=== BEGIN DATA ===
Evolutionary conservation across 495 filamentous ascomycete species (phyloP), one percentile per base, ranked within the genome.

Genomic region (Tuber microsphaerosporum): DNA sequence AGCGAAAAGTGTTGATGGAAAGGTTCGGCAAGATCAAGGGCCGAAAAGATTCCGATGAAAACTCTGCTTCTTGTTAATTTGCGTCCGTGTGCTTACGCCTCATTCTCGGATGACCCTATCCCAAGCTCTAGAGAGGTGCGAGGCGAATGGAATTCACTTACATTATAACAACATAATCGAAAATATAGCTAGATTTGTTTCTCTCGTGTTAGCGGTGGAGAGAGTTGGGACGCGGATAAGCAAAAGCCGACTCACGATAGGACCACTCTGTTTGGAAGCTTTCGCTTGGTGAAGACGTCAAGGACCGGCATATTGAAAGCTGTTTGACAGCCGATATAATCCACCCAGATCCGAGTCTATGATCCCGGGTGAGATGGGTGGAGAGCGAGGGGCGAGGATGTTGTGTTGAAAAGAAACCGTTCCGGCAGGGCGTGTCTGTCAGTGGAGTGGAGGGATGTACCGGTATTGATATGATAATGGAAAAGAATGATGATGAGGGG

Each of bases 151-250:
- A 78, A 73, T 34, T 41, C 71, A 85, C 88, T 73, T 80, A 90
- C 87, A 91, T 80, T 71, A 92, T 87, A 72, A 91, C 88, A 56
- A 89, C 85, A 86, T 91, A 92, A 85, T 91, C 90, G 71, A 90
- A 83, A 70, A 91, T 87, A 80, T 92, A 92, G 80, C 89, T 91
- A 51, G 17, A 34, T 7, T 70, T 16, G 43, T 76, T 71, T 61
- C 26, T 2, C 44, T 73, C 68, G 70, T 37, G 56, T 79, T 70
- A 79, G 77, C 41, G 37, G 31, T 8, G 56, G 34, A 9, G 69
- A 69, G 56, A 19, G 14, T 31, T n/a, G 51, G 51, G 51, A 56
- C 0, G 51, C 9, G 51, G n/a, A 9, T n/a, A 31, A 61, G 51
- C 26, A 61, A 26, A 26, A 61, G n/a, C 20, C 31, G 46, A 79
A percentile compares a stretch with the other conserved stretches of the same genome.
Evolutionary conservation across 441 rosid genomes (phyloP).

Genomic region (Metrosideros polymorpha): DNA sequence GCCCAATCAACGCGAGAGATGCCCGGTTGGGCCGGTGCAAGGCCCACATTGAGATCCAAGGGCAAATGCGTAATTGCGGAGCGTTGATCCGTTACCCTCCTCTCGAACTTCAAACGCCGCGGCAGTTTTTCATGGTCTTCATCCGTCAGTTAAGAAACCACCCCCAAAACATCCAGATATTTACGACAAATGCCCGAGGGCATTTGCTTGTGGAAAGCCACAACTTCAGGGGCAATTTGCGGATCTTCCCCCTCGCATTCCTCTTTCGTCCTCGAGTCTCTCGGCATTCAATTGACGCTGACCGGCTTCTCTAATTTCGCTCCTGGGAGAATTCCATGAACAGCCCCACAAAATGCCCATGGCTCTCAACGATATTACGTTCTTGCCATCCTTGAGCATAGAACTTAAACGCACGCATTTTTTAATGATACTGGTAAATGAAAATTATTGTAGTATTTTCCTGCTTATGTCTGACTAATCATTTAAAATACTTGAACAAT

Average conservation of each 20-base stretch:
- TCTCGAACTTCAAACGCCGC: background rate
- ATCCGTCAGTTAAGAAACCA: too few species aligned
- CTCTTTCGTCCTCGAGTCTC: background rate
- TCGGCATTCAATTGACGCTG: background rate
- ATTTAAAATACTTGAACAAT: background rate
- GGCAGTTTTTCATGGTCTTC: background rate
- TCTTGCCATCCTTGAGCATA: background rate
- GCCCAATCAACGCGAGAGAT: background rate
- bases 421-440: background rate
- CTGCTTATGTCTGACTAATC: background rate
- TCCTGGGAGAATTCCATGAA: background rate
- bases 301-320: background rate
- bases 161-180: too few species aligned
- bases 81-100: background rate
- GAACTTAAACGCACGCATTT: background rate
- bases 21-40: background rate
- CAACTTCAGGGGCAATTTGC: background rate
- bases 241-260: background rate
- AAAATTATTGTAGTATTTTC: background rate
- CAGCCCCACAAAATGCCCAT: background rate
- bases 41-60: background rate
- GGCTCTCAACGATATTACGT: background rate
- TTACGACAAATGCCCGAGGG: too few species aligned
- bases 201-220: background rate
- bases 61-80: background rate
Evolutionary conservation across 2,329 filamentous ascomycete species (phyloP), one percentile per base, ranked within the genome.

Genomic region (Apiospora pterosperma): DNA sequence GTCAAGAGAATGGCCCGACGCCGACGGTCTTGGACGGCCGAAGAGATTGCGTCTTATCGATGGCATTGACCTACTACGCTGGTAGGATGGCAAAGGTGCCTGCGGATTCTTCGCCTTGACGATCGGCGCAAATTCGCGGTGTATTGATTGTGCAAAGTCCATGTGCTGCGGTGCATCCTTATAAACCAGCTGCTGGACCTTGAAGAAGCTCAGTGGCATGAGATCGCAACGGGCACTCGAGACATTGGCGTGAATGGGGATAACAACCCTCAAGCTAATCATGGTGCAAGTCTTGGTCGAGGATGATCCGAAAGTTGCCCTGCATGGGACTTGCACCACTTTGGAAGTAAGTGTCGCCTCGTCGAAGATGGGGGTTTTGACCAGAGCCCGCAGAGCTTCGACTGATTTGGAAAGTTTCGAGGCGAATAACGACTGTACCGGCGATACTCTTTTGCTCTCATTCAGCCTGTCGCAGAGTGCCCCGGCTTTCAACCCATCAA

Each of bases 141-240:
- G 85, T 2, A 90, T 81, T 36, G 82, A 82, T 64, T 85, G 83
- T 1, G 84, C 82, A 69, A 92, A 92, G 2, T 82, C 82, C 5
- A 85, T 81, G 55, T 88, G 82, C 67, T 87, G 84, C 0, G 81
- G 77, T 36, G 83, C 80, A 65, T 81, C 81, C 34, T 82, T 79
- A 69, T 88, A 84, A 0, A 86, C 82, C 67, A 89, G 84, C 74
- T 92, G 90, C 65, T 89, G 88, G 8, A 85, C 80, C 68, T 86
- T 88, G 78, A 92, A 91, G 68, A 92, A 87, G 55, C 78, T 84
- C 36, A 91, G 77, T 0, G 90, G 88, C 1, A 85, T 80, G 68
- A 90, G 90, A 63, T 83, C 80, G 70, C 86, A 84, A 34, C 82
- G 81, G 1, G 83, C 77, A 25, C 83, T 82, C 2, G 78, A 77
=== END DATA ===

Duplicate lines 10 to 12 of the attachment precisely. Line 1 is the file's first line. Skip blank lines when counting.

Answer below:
- A 79, G 77, C 41, G 37, G 31, T 8, G 56, G 34, A 9, G 69
- A 69, G 56, A 19, G 14, T 31, T n/a, G 51, G 51, G 51, A 56
- C 0, G 51, C 9, G 51, G n/a, A 9, T n/a, A 31, A 61, G 51